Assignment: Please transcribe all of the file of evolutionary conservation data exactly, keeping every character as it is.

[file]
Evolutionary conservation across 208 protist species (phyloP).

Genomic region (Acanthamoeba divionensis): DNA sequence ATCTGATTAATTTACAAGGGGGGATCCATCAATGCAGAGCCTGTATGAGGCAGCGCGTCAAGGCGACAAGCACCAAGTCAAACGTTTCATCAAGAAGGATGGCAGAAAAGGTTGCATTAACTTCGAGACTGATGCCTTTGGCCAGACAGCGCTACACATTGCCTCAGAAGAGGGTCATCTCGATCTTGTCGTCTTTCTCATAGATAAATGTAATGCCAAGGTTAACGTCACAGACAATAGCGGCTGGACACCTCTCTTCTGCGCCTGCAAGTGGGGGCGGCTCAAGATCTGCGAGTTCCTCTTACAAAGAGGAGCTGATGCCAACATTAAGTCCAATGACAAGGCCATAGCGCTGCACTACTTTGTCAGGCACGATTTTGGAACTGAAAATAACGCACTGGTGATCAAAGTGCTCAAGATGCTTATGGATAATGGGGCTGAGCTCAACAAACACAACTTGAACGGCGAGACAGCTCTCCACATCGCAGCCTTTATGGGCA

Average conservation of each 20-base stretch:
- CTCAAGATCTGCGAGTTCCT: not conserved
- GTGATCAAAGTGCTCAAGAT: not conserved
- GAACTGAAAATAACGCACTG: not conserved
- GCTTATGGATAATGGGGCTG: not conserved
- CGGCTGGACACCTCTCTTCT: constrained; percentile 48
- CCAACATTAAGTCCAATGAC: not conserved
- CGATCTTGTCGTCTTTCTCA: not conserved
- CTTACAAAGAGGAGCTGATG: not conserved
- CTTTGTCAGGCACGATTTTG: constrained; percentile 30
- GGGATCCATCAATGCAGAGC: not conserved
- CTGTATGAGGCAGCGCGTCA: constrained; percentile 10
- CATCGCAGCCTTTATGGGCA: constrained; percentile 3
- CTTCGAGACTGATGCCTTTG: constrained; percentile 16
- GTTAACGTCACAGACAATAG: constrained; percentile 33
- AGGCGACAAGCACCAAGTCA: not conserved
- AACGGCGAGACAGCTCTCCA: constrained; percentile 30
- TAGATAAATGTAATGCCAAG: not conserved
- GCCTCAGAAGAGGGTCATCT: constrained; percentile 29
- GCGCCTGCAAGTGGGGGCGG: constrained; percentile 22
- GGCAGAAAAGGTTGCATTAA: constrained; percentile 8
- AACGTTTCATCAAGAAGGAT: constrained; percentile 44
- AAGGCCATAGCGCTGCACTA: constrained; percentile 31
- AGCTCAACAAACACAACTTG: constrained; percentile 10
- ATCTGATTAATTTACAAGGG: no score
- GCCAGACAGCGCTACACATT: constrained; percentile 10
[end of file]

Evolutionary conservation across 208 protist species (phyloP).

Genomic region (Acanthamoeba divionensis): DNA sequence ATCTGATTAATTTACAAGGGGGGATCCATCAATGCAGAGCCTGTATGAGGCAGCGCGTCAAGGCGACAAGCACCAAGTCAAACGTTTCATCAAGAAGGATGGCAGAAAAGGTTGCATTAACTTCGAGACTGATGCCTTTGGCCAGACAGCGCTACACATTGCCTCAGAAGAGGGTCATCTCGATCTTGTCGTCTTTCTCATAGATAAATGTAATGCCAAGGTTAACGTCACAGACAATAGCGGCTGGACACCTCTCTTCTGCGCCTGCAAGTGGGGGCGGCTCAAGATCTGCGAGTTCCTCTTACAAAGAGGAGCTGATGCCAACATTAAGTCCAATGACAAGGCCATAGCGCTGCACTACTTTGTCAGGCACGATTTTGGAACTGAAAATAACGCACTGGTGATCAAAGTGCTCAAGATGCTTATGGATAATGGGGCTGAGCTCAACAAACACAACTTGAACGGCGAGACAGCTCTCCACATCGCAGCCTTTATGGGCA

Average conservation of each 20-base stretch:
- CTCAAGATCTGCGAGTTCCT: not conserved
- GTGATCAAAGTGCTCAAGAT: not conserved
- GAACTGAAAATAACGCACTG: not conserved
- GCTTATGGATAATGGGGCTG: not conserved
- CGGCTGGACACCTCTCTTCT: constrained; percentile 48
- CCAACATTAAGTCCAATGAC: not conserved
- CGATCTTGTCGTCTTTCTCA: not conserved
- CTTACAAAGAGGAGCTGATG: not conserved
- CTTTGTCAGGCACGATTTTG: constrained; percentile 30
- GGGATCCATCAATGCAGAGC: not conserved
- CTGTATGAGGCAGCGCGTCA: constrained; percentile 10
- CATCGCAGCCTTTATGGGCA: constrained; percentile 3
- CTTCGAGACTGATGCCTTTG: constrained; percentile 16
- GTTAACGTCACAGACAATAG: constrained; percentile 33
- AGGCGACAAGCACCAAGTCA: not conserved
- AACGGCGAGACAGCTCTCCA: constrained; percentile 30
- TAGATAAATGTAATGCCAAG: not conserved
- GCCTCAGAAGAGGGTCATCT: constrained; percentile 29
- GCGCCTGCAAGTGGGGGCGG: constrained; percentile 22
- GGCAGAAAAGGTTGCATTAA: constrained; percentile 8
- AACGTTTCATCAAGAAGGAT: constrained; percentile 44
- AAGGCCATAGCGCTGCACTA: constrained; percentile 31
- AGCTCAACAAACACAACTTG: constrained; percentile 10
- ATCTGATTAATTTACAAGGG: no score
- GCCAGACAGCGCTACACATT: constrained; percentile 10